Don’t take that nifty plastic for granted as it has caused a lot of financial troubles not only in Singapore but also for irresponsible spenders all around the world. Credit cards can drag you to the endless pit of debt if you’re not careful. Monthly interest charges build up the more you “forget” to pay your bill or only settle the minimum amount. Then you begin incurring late fees, adding more to your debt. Then should you get rid of your credit card to lead a financially stable life? No, on the contrary, cards can help you establish a good credit history, so you can negotiate for favourable loans in banks. Besides, the plastic itself isn’t the one that’s evil, it’s how you use it that causes your downfall. It also helps to be much wiser with your card selection. You can pick credit cards that let you save, such as those that offer rebates or cashbacks, or reward you with air miles, especially since Singaporeans love to travel.
  6. Failing to Plan Ahead
    The average life expectancy of Singaporeans is 82 years old, a significant enough increase from around 79 years old in 2003. Thanks to our world-class health care and good lifestyle habits, we are living longer. But this also means one thing: we’ll be spending more money than our forebears just to survive. So if you haven’t been planning on your retirement as early as you can, you’ll be sorry in your twilight years. To start, learn more about the CPF’s Retirement Sum Scheme.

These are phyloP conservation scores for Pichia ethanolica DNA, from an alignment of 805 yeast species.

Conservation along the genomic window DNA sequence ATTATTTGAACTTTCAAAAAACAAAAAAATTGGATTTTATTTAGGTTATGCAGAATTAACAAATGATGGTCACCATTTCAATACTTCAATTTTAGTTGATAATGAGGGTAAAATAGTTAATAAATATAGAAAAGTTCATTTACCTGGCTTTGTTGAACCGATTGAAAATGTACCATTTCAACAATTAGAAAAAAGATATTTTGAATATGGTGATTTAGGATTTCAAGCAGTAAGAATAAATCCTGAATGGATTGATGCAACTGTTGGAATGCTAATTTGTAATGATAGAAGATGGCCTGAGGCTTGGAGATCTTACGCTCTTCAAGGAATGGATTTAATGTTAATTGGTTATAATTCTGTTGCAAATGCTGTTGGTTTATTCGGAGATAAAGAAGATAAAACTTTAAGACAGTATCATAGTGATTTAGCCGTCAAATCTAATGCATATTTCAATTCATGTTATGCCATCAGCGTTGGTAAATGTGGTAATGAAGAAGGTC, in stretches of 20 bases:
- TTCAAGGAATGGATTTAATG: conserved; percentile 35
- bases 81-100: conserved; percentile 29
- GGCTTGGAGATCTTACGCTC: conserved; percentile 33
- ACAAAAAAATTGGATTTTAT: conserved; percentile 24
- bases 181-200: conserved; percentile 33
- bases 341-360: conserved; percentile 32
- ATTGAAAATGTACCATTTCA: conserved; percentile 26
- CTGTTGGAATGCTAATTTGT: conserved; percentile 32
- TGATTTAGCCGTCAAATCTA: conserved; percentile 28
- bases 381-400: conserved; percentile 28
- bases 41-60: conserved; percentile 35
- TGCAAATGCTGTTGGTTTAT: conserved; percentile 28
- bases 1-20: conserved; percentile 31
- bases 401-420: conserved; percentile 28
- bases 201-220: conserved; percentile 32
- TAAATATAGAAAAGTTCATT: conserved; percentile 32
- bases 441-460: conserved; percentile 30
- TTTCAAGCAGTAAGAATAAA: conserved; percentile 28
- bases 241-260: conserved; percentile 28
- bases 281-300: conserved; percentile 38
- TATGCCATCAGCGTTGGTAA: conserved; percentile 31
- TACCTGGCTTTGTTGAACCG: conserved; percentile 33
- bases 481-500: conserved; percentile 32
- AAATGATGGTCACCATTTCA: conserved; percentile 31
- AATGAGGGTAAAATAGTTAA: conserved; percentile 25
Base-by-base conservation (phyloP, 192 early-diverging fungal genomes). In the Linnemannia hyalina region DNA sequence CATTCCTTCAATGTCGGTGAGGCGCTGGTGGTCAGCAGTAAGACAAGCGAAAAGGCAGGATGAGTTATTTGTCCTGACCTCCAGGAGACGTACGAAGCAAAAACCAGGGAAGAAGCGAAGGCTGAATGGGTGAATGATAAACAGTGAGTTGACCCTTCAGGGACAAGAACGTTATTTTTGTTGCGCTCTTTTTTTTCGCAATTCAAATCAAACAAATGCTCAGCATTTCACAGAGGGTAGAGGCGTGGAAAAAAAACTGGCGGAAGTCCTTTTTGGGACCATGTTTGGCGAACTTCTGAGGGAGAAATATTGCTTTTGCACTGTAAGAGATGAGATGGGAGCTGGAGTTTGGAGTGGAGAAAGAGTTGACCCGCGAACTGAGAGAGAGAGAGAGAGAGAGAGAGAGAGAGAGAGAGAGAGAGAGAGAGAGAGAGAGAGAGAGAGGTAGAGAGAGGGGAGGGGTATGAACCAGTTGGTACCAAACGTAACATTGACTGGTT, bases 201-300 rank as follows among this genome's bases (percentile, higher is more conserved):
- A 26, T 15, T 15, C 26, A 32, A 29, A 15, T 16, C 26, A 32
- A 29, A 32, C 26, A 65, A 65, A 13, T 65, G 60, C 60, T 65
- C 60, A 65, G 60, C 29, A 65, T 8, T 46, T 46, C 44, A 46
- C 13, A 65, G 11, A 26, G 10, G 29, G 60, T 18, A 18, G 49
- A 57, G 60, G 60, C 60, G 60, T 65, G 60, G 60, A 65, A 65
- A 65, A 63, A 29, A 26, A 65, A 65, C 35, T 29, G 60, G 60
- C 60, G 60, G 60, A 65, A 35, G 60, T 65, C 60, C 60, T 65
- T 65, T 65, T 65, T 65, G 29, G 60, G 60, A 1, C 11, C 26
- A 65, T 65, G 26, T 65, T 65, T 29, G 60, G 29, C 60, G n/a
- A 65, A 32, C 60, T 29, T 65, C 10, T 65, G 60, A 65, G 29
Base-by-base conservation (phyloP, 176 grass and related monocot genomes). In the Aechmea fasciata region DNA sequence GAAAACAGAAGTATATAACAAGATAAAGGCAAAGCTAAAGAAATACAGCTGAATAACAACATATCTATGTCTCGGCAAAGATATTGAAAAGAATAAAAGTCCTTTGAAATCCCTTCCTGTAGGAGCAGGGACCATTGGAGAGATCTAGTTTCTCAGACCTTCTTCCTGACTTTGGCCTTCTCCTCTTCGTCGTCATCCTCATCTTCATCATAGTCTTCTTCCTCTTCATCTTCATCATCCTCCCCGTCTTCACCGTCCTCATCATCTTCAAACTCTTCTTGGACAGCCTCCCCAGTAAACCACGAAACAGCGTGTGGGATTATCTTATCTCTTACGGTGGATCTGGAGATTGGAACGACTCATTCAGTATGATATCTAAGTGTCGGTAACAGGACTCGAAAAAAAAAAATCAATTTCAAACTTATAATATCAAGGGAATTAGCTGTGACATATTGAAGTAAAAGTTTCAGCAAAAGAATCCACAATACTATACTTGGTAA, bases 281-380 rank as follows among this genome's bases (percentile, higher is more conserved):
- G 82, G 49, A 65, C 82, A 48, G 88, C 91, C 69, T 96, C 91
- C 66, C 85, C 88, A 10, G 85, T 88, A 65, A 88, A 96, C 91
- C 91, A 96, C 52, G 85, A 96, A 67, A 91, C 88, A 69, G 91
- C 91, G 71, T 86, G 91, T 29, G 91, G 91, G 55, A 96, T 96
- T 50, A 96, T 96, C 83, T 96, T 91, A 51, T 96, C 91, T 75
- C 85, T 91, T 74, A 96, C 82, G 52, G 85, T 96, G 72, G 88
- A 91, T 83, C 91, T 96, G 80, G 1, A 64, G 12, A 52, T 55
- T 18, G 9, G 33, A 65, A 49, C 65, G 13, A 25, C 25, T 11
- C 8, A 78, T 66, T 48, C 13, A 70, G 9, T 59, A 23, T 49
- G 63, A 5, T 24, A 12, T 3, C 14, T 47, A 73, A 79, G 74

7. Skipping Emergency Funds
    Emergency funds are a good way to protect yourself from life’s biggest troubles such as illness and a sudden loss of your job. It doesn’t work like retirement funds, but it helps tide you over until you can earn an income again. Most of all, it prevents you from dipping to your other savings accounts, which may be intended for other necessities like your children’s education or a down-payment for your future home.
  8. Fearing Investments
    Are you scared of the stock market or investments? That’s understandable as a number people don’t truly understand how to invest prudently and they avoid what they don’t understand. But merely saving your money can only do so much for you. Your money doesn’t grow unless you learn to invest Investments are what you need to beat inflation and earn passive income. There are many different types of investments to whet various risk appetites. If you’re very conservative, learn more about money market funds, ETFs, REITs or stable dividend stocks. You can’t expect huge growth in these types of investing, however, you can still make a veritable fortune over your lifetime if you invest right.

You can lessen the financial anxiety by breaking all these nasty habits.

It’s not going to be easy, especially if they’re deeply ingrained, but you can do it step by step, goal by goal. In the end, remember that you deserve stability and a life free of financial worry.

So get going!

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Allyson Dulnuan

Allyson Dulnuan is a seasoned writer who writes about money, saving & spending, and personal finance. She also writes for SingSaver.com.sg, a free price comparison site in Singapore.